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Wineries push to sell wine at Connecticut grocery stores; Gov. Lamont says he’s ‘open to it’

Food

HARTFORD, Conn. (WTNH) — Governor Ned Lamont checked in on the state’s $4 billion agriculture industry, as Phase 2 businesses reopened.

“Today is the day we opened up our indoor dining, not just outdoor dining, so enjoy a good oaky chardonnay,” he said.

The tour included Jonathan Edwards Winery in North Stonington.

“We’ve opened up industries and are trying to create a new normal and business model,” winery owner Johnathan Edwards said.

His 20-acre European grapevines produce wine by the barrels. The tasting room isn’t open yet, and big events were postponed until September. However, he said access to products via curbside pickup and online sales has helped.

Commissioner Bryan Hulburt, who runs the State Department of Agriculture, said “Those are the sorts of things that reflect the creativity that we see in agriculture; talk about innovation and entrepreneurship. It’s not just practices in the field…it’s practice in meeting the market and how to reach the consumer.”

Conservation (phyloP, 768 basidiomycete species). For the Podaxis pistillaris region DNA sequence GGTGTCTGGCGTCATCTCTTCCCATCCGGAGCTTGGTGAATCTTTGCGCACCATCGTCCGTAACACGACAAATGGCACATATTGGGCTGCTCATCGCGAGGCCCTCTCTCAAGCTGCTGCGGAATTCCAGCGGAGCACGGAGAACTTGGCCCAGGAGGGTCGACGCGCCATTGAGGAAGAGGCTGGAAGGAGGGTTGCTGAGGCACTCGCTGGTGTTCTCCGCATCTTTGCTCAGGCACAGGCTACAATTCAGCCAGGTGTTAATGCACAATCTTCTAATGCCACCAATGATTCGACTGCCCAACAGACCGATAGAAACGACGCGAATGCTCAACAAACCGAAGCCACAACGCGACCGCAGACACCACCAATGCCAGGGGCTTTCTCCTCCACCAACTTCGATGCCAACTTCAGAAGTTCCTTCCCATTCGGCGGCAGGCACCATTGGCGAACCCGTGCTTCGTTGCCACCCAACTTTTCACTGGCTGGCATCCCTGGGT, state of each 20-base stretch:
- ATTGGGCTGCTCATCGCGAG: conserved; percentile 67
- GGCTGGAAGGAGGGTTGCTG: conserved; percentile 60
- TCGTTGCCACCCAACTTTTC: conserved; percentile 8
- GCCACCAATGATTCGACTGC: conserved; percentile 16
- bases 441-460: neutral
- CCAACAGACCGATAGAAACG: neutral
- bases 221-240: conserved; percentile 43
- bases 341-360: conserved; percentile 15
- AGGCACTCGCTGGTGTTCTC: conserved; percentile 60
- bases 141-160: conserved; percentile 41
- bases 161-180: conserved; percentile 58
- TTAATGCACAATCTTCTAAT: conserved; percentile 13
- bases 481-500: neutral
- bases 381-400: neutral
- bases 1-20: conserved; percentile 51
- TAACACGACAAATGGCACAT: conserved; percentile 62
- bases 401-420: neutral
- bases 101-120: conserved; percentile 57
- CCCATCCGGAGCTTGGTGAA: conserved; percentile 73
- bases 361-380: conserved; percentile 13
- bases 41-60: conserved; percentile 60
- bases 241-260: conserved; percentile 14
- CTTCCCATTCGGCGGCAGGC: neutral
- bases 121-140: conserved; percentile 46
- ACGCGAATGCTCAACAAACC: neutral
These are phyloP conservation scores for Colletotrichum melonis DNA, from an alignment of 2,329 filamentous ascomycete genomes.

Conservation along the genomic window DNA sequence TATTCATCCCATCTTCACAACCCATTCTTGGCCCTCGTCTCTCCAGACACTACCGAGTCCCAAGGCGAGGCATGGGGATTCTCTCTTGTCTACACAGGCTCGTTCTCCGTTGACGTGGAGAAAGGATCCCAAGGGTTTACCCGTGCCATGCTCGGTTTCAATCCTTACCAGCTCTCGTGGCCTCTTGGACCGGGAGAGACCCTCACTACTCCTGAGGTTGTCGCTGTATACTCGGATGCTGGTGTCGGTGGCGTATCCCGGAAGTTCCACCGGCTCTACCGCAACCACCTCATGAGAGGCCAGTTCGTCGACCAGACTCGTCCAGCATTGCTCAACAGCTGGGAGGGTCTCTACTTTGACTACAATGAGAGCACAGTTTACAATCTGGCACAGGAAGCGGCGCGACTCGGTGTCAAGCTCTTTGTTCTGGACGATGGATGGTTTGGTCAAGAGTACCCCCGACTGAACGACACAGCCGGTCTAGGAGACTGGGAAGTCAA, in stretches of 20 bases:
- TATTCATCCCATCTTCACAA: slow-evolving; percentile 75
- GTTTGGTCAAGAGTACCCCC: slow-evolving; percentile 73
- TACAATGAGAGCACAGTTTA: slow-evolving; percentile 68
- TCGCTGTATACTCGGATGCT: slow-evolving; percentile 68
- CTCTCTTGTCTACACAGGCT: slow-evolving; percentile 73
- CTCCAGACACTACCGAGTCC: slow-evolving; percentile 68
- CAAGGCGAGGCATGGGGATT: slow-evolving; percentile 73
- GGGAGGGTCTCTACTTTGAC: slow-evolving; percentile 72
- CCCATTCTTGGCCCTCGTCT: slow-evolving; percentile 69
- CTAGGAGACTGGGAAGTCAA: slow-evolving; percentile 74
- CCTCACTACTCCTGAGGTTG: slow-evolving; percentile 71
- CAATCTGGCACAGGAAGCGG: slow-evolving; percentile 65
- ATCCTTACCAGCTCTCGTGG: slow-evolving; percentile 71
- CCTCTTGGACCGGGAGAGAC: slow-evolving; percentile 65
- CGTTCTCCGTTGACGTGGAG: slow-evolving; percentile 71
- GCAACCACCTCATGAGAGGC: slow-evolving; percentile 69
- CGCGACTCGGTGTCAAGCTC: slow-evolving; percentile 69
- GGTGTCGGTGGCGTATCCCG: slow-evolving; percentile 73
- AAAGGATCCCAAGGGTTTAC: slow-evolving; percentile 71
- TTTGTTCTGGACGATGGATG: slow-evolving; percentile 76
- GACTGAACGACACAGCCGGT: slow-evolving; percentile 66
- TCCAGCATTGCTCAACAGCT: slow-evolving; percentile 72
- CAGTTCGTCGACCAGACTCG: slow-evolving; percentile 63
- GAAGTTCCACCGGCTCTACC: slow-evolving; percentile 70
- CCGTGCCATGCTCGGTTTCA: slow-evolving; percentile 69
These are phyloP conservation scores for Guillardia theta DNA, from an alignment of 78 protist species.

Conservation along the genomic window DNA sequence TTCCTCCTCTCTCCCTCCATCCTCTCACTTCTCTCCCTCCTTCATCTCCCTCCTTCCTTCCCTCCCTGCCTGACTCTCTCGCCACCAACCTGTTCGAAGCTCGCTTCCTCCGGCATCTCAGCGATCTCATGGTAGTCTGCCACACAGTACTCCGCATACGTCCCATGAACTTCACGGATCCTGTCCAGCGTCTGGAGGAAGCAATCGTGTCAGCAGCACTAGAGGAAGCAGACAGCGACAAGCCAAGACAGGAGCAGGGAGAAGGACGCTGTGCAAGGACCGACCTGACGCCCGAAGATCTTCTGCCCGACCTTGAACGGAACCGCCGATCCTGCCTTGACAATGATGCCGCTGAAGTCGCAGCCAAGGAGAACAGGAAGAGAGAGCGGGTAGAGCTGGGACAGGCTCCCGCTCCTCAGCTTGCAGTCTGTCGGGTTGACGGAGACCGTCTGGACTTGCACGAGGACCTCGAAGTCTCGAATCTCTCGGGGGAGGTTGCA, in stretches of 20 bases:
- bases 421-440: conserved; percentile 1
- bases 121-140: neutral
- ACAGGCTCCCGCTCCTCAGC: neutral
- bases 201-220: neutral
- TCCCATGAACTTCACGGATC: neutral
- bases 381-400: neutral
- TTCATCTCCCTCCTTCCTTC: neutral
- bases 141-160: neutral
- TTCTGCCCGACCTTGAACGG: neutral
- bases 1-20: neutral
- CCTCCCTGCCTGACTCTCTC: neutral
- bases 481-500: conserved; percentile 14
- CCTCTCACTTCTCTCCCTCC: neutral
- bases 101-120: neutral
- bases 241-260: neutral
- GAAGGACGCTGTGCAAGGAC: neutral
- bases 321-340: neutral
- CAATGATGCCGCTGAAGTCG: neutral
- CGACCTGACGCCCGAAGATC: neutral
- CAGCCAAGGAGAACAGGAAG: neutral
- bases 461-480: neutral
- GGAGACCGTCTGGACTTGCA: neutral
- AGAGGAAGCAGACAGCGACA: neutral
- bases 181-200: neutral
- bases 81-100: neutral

Wine and shellfish are the fastest-growing agriculture sectors in Eastern Connecticut, generating $150 million a year.

Farmers want more.

“We would love to see wine available in grocery stores,” Edwards said. “I think there are 40 plus other states that allow that right now.”

“Its something I’m open to,” Lamont said. “I believe in free markets and making it easier for people to buy products.”

In Ledyard, the Full Heart Farm provides fresh produce to food banks through a farmshare and to local restaurants. It is an essential business during the pandemic.

The COVID-19 virus actually created needs in the community. Allison Angelini, from Full Heart Farm, said her co-op was started because of the virus pandemic.

“We support small business and we make healthy food accessible to people who are homebound,” she said.

The Agriculture Commissioner told News 8 there is a renewed interest to get all wines in grocery stores. The path to convince legislators, he said, could be getting a 10% set aside on shelves for wineries like Edwards’.

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